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Why did women only speak 27 percent of the dialogue in 2016’s biggest films?

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Isaac McFarlaneover 1 year ago

Hello Erica, Its most likely true that women love attending movies as much as men, and i never made a point saying that they didn't. What i did say, and il reiterate it here, is that the data that this article uses for its conclusion is not a reliable set of information, for the reasons i originally listed.

My points were focused on the audiences and data for these 10 movies that this article is based on, not movie going audiences in general. This article wasn't about movies in general, it was specifically about the top 10 grossing movies.

I would also agree that making films that put women in the centre of the story doesn't hurt the box-office. However that doesn't affect my reasoning above, because those two movies were not in the data that the authors conclusion was based on.

I hope this has cleared my position up.


Erica Challisover 1 year ago

In response to Isaac McFarlane.

The moviegoing public is male-dominated? I just don't see this. As far as I can tell, women love going to the movies just as much as men - even more so. Despite the fact that they don't often see themselves well-represented on screen.

Moana and Star Wars: The Force Awakens are both smash hits. Making films that put women in the centre of the story doesn't hurt the box-office. Far from it.


Isaac McFarlaneover 1 year ago

Hi Katie,

I have to disagree with you on this issue, but i will also mention where we agree. This data set is not very reliable due to its small and specific source category. Ten films is a small number of total films. More specifically, they were the Top 10 grossing films, which means these films appealed to their targeted market the most effectively, either creatively or cynically.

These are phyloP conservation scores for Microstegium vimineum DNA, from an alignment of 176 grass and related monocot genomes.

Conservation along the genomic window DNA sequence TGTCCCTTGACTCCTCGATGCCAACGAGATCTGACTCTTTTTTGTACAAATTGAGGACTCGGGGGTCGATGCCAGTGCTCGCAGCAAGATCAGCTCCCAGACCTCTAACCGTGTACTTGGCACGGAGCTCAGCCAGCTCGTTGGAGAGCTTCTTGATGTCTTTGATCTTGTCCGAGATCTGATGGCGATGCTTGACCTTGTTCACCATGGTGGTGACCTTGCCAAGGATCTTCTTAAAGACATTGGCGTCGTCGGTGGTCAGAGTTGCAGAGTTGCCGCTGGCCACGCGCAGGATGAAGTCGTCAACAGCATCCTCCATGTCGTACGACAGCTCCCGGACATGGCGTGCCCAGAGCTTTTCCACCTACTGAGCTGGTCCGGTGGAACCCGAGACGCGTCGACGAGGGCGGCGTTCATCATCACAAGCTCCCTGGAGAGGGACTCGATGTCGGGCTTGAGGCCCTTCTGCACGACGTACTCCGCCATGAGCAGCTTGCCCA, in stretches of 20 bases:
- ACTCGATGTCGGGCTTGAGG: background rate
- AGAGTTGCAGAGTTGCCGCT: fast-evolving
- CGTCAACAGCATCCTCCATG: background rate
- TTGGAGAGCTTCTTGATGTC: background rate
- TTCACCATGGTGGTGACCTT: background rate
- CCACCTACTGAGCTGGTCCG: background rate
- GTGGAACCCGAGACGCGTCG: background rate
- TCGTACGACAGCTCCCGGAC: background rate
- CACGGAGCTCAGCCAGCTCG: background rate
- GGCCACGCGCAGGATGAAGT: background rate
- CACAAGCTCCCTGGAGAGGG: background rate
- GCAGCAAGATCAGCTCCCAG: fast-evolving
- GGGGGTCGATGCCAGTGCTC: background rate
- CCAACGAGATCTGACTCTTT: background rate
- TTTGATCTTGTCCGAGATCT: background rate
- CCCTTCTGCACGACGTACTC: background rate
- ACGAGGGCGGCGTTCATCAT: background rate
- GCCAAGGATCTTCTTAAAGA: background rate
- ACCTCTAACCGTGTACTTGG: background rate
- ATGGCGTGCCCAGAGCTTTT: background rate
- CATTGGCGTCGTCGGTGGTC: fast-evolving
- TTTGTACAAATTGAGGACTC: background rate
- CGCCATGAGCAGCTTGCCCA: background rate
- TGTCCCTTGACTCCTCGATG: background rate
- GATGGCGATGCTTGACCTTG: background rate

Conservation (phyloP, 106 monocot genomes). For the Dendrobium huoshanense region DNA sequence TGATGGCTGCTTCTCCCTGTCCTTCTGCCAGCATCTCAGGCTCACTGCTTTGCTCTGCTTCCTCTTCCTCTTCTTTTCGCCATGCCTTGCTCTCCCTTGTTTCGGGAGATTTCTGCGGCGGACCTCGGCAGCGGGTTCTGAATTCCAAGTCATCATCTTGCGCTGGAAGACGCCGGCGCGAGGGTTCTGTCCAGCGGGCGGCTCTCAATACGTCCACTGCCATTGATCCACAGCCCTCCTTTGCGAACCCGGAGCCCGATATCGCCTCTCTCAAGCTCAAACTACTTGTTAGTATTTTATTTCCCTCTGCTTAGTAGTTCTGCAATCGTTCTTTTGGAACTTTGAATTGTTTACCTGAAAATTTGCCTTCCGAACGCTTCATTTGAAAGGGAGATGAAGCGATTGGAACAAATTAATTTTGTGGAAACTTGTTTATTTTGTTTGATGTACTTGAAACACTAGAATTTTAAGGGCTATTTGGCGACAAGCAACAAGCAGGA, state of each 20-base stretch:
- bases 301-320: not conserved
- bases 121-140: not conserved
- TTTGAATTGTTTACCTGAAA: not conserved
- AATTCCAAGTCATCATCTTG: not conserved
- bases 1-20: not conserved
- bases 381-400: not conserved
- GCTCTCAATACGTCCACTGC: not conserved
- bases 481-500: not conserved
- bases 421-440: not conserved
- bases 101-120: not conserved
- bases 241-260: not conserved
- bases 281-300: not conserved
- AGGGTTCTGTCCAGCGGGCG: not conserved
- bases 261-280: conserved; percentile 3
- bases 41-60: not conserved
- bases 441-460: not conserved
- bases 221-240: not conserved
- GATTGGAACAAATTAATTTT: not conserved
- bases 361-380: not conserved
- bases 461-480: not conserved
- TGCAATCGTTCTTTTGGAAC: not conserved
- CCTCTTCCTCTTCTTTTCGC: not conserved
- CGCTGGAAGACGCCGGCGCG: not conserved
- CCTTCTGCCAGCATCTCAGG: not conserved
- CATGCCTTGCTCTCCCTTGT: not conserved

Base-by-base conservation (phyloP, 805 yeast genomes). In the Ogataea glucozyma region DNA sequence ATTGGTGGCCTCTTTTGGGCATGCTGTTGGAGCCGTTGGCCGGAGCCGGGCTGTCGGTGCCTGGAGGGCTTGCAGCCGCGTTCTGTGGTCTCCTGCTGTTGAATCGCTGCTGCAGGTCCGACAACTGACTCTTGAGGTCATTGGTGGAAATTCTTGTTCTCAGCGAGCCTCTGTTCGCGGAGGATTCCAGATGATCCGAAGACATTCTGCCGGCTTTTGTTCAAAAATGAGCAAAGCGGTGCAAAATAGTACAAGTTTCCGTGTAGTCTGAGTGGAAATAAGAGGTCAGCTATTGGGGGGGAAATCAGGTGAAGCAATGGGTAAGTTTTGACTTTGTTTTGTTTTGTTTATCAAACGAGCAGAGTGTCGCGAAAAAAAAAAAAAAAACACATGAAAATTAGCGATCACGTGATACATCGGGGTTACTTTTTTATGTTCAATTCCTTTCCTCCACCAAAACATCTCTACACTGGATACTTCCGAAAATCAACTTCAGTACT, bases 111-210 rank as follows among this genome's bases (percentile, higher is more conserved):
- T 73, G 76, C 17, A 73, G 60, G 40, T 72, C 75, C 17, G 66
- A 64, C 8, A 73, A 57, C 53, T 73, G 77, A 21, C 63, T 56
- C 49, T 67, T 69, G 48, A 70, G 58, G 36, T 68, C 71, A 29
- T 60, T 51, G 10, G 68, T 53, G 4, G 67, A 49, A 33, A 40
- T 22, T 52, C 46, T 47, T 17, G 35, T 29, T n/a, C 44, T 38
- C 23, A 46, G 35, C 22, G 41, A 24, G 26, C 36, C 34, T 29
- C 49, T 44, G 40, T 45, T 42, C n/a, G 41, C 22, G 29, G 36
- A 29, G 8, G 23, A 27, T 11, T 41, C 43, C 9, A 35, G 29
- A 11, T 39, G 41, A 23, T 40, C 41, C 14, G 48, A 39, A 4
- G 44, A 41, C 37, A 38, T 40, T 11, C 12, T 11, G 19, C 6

Of the 10 films, 4 are superhero movies. The majority of superhero fans are male, and these movies are catered to their male audience, and a male character dominance would be expected. If you think that all movies should focus on equality of outcome, even if it comes at the expense of appealing to their audience more, then you are welcome to that view, but i think thats a mildly authoritarian.

Along the same lines are the 3 / 10 films which are using familiar material and could be considered cynically as cash-grab movies, 'Rogue One' 'Jungle Book' and 'Fantastic Beasts'. Again, whether you think the studios are right or wrong in playing it safe, they are definately most playing it safe with these movies, and the safest market is the male-dominated, mass movie, audience unfortunately. These studios dont care about equality, they care about money. If they only made money appealing to women, films would only appeal to women. These movies aren't sexist, they are greedy.

Regardless of what either of us think, its all about the kids. And the kids films did exceptionally well, except for "Secret Lives'. Guess they didnt get the memo.

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